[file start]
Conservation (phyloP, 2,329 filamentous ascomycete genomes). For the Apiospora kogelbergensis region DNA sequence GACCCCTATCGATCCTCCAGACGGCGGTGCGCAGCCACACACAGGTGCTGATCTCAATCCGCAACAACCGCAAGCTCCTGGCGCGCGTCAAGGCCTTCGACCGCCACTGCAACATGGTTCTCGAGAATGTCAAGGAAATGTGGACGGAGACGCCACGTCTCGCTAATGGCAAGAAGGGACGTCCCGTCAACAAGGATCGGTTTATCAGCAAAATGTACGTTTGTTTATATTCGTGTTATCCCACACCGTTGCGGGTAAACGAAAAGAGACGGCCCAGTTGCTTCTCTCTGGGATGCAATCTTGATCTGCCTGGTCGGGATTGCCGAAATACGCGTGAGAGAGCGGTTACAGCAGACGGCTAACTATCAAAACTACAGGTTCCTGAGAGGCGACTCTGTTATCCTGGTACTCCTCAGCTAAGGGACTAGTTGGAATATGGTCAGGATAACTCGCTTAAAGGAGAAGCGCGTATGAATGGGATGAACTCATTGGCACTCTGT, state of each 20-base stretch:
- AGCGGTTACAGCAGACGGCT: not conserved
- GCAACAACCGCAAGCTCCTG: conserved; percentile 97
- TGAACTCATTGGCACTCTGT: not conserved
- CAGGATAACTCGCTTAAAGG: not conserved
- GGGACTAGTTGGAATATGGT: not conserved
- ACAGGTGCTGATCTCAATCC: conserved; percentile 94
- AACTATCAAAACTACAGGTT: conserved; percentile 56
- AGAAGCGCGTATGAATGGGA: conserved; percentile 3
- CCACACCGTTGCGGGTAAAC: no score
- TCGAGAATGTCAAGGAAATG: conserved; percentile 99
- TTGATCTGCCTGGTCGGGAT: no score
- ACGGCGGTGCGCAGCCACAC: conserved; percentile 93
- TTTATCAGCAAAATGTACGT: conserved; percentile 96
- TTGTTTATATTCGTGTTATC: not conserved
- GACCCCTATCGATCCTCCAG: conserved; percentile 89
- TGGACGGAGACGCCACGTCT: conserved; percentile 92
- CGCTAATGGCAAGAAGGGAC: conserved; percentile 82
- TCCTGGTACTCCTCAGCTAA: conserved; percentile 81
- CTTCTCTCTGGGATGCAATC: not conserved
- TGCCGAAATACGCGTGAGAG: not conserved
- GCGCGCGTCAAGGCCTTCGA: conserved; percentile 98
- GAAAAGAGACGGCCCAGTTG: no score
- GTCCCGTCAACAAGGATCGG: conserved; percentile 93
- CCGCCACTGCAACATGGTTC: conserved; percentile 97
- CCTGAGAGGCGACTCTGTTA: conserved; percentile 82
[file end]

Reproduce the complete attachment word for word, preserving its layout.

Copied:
Conservation (phyloP, 2,329 filamentous ascomycete genomes). For the Apiospora kogelbergensis region DNA sequence GACCCCTATCGATCCTCCAGACGGCGGTGCGCAGCCACACACAGGTGCTGATCTCAATCCGCAACAACCGCAAGCTCCTGGCGCGCGTCAAGGCCTTCGACCGCCACTGCAACATGGTTCTCGAGAATGTCAAGGAAATGTGGACGGAGACGCCACGTCTCGCTAATGGCAAGAAGGGACGTCCCGTCAACAAGGATCGGTTTATCAGCAAAATGTACGTTTGTTTATATTCGTGTTATCCCACACCGTTGCGGGTAAACGAAAAGAGACGGCCCAGTTGCTTCTCTCTGGGATGCAATCTTGATCTGCCTGGTCGGGATTGCCGAAATACGCGTGAGAGAGCGGTTACAGCAGACGGCTAACTATCAAAACTACAGGTTCCTGAGAGGCGACTCTGTTATCCTGGTACTCCTCAGCTAAGGGACTAGTTGGAATATGGTCAGGATAACTCGCTTAAAGGAGAAGCGCGTATGAATGGGATGAACTCATTGGCACTCTGT, state of each 20-base stretch:
- AGCGGTTACAGCAGACGGCT: not conserved
- GCAACAACCGCAAGCTCCTG: conserved; percentile 97
- TGAACTCATTGGCACTCTGT: not conserved
- CAGGATAACTCGCTTAAAGG: not conserved
- GGGACTAGTTGGAATATGGT: not conserved
- ACAGGTGCTGATCTCAATCC: conserved; percentile 94
- AACTATCAAAACTACAGGTT: conserved; percentile 56
- AGAAGCGCGTATGAATGGGA: conserved; percentile 3
- CCACACCGTTGCGGGTAAAC: no score
- TCGAGAATGTCAAGGAAATG: conserved; percentile 99
- TTGATCTGCCTGGTCGGGAT: no score
- ACGGCGGTGCGCAGCCACAC: conserved; percentile 93
- TTTATCAGCAAAATGTACGT: conserved; percentile 96
- TTGTTTATATTCGTGTTATC: not conserved
- GACCCCTATCGATCCTCCAG: conserved; percentile 89
- TGGACGGAGACGCCACGTCT: conserved; percentile 92
- CGCTAATGGCAAGAAGGGAC: conserved; percentile 82
- TCCTGGTACTCCTCAGCTAA: conserved; percentile 81
- CTTCTCTCTGGGATGCAATC: not conserved
- TGCCGAAATACGCGTGAGAG: not conserved
- GCGCGCGTCAAGGCCTTCGA: conserved; percentile 98
- GAAAAGAGACGGCCCAGTTG: no score
- GTCCCGTCAACAAGGATCGG: conserved; percentile 93
- CCGCCACTGCAACATGGTTC: conserved; percentile 97
- CCTGAGAGGCGACTCTGTTA: conserved; percentile 82